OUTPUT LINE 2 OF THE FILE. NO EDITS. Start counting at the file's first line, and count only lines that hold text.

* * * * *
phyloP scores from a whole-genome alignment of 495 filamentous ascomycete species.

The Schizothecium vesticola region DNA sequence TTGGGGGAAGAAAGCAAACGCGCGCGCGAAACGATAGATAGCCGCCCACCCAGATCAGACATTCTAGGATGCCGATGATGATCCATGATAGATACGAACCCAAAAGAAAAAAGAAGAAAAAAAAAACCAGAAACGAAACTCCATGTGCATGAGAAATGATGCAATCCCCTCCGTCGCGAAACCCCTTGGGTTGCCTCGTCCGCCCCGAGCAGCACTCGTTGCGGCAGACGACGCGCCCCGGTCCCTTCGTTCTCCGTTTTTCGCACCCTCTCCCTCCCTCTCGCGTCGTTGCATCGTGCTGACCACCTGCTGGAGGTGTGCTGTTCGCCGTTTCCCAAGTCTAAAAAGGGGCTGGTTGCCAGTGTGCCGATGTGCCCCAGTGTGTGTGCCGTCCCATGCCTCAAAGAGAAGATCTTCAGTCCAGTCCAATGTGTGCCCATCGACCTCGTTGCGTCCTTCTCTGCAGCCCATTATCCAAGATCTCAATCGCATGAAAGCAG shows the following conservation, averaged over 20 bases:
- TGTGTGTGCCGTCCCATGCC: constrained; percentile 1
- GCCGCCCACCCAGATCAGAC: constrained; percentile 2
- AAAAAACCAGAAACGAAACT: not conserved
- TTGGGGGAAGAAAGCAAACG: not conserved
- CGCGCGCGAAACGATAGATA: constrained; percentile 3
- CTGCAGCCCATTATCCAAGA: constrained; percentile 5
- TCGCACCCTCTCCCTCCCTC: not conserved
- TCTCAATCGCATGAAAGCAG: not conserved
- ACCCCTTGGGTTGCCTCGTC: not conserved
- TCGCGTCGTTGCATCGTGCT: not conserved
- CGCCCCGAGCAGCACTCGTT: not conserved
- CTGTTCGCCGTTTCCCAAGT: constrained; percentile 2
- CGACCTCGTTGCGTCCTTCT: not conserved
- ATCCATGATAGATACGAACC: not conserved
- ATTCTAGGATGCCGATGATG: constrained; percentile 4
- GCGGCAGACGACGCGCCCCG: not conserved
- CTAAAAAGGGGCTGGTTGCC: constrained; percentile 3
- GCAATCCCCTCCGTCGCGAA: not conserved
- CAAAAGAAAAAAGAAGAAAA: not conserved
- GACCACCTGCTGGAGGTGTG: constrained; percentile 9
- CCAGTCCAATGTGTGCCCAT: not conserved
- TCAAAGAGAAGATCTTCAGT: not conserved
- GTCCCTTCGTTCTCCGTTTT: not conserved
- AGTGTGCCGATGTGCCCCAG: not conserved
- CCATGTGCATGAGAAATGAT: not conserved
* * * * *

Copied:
The Schizothecium vesticola region DNA sequence TTGGGGGAAGAAAGCAAACGCGCGCGCGAAACGATAGATAGCCGCCCACCCAGATCAGACATTCTAGGATGCCGATGATGATCCATGATAGATACGAACCCAAAAGAAAAAAGAAGAAAAAAAAAACCAGAAACGAAACTCCATGTGCATGAGAAATGATGCAATCCCCTCCGTCGCGAAACCCCTTGGGTTGCCTCGTCCGCCCCGAGCAGCACTCGTTGCGGCAGACGACGCGCCCCGGTCCCTTCGTTCTCCGTTTTTCGCACCCTCTCCCTCCCTCTCGCGTCGTTGCATCGTGCTGACCACCTGCTGGAGGTGTGCTGTTCGCCGTTTCCCAAGTCTAAAAAGGGGCTGGTTGCCAGTGTGCCGATGTGCCCCAGTGTGTGTGCCGTCCCATGCCTCAAAGAGAAGATCTTCAGTCCAGTCCAATGTGTGCCCATCGACCTCGTTGCGTCCTTCTCTGCAGCCCATTATCCAAGATCTCAATCGCATGAAAGCAG shows the following conservation, averaged over 20 bases: